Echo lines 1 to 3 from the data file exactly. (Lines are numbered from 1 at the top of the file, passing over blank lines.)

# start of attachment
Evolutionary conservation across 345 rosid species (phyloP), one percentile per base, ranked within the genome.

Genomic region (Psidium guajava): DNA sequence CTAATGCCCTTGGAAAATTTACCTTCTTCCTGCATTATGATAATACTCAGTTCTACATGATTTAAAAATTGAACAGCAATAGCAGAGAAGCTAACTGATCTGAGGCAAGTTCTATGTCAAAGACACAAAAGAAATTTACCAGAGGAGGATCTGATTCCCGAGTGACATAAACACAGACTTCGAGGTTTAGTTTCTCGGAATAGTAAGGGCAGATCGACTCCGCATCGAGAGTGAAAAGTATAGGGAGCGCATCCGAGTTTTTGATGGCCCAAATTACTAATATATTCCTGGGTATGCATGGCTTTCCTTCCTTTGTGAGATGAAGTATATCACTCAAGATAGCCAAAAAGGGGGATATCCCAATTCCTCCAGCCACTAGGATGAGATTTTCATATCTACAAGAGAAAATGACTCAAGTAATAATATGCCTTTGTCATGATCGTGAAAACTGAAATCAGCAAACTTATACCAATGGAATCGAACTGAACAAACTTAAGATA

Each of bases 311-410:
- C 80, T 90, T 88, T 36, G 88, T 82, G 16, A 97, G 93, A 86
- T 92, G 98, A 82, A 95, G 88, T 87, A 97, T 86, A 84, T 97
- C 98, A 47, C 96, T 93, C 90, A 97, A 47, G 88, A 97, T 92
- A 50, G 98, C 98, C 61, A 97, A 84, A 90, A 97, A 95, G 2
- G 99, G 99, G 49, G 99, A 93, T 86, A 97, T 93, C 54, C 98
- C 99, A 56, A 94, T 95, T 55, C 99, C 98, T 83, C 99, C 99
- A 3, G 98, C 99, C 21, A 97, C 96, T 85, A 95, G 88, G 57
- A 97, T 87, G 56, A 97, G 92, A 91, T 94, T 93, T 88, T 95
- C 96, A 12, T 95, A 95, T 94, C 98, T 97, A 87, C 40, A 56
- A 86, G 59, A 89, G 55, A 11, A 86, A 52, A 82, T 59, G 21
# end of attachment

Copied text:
Evolutionary conservation across 345 rosid species (phyloP), one percentile per base, ranked within the genome.

Genomic region (Psidium guajava): DNA sequence CTAATGCCCTTGGAAAATTTACCTTCTTCCTGCATTATGATAATACTCAGTTCTACATGATTTAAAAATTGAACAGCAATAGCAGAGAAGCTAACTGATCTGAGGCAAGTTCTATGTCAAAGACACAAAAGAAATTTACCAGAGGAGGATCTGATTCCCGAGTGACATAAACACAGACTTCGAGGTTTAGTTTCTCGGAATAGTAAGGGCAGATCGACTCCGCATCGAGAGTGAAAAGTATAGGGAGCGCATCCGAGTTTTTGATGGCCCAAATTACTAATATATTCCTGGGTATGCATGGCTTTCCTTCCTTTGTGAGATGAAGTATATCACTCAAGATAGCCAAAAAGGGGGATATCCCAATTCCTCCAGCCACTAGGATGAGATTTTCATATCTACAAGAGAAAATGACTCAAGTAATAATATGCCTTTGTCATGATCGTGAAAACTGAAATCAGCAAACTTATACCAATGGAATCGAACTGAACAAACTTAAGATA

Each of bases 311-410: